The casino legislation in Massachusetts that now awaits the signature of Governor Deval Patrick would allow for one gambling hotel-resort complex in the Western part of the state. Developers have been scrambling to stake a claim in the area. Now the field seems to have settled, at four major players.
Earlier this week, the Ameristar casino company announced it had signed a legal agreement to purchase the vacant Westinghouse manufacturing complex in Springfield for $16 million. But that doesn't necessarily mean Ameristar will be the company that gets to put a casino in Western Mass.
"There's quite a lot of things that need to happen before the first dice is rolled or the first slot machine is pulled, but the key is to get the ball started and I think that's what's exciting about what we're seeing now."
Mitchell Etess is CEO of the Mohegan Tribal Gaming Authority. In addition to its Connecticut resort, the casino company has had a storefront office in Palmer, Massachusetts for more than two years. Etess says the company is also leasing land in Palmer.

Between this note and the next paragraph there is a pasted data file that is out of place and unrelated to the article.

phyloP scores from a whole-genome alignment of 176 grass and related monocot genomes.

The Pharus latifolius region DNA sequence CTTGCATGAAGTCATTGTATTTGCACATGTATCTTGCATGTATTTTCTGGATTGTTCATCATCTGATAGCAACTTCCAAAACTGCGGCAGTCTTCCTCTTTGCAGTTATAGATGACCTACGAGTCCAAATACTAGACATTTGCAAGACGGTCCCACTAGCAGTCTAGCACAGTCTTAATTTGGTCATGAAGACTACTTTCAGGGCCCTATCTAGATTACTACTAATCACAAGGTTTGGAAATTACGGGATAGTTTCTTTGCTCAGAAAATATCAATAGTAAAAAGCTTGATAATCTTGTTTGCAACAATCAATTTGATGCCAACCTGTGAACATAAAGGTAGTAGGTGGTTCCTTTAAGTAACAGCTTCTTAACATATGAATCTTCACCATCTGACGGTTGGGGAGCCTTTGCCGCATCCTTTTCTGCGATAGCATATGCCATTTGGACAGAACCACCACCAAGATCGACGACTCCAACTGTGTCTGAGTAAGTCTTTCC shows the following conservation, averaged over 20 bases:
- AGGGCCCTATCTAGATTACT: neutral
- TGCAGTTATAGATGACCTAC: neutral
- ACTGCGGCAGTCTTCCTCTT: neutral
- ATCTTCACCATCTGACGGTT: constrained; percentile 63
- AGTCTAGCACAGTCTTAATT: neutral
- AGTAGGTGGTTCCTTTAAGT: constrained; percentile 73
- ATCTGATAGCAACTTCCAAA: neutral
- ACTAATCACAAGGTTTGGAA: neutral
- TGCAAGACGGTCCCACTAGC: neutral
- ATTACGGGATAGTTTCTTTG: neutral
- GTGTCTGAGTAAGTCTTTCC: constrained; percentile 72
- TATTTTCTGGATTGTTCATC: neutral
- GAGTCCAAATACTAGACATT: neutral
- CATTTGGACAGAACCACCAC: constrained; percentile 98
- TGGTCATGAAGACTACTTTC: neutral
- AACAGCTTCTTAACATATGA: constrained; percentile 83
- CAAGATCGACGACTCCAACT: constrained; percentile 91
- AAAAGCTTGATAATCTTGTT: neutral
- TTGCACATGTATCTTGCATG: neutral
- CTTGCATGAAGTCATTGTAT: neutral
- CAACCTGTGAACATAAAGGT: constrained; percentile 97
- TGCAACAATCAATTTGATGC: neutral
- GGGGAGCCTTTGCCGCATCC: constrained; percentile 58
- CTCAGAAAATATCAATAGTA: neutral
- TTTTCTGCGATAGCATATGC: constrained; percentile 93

"Mohegan Sun has been interested in Western Massachusetts for years, where we've been talking to the local community and speaking with them and answering their questions. We've had several community conversations. We have the premiere name in gaming in the Northeast and we know we'd be an excellent partner for a community."
Developers in Holyoke say they still plan to build on the 100-acre Wykoff Country Club with Hard Rock International, which owns restaurant/cafes and casino resorts around the world. And Eric Shippers, spokesman for Penn National Gaming, says that company is narrowing down options for a site in the area and is hoping to make an announcement soon.
But even once the legislation is enacted, developers still face a number of hurdles. Those include approval from local residents and A new state gaming commission, along with an $85 million licensing fee.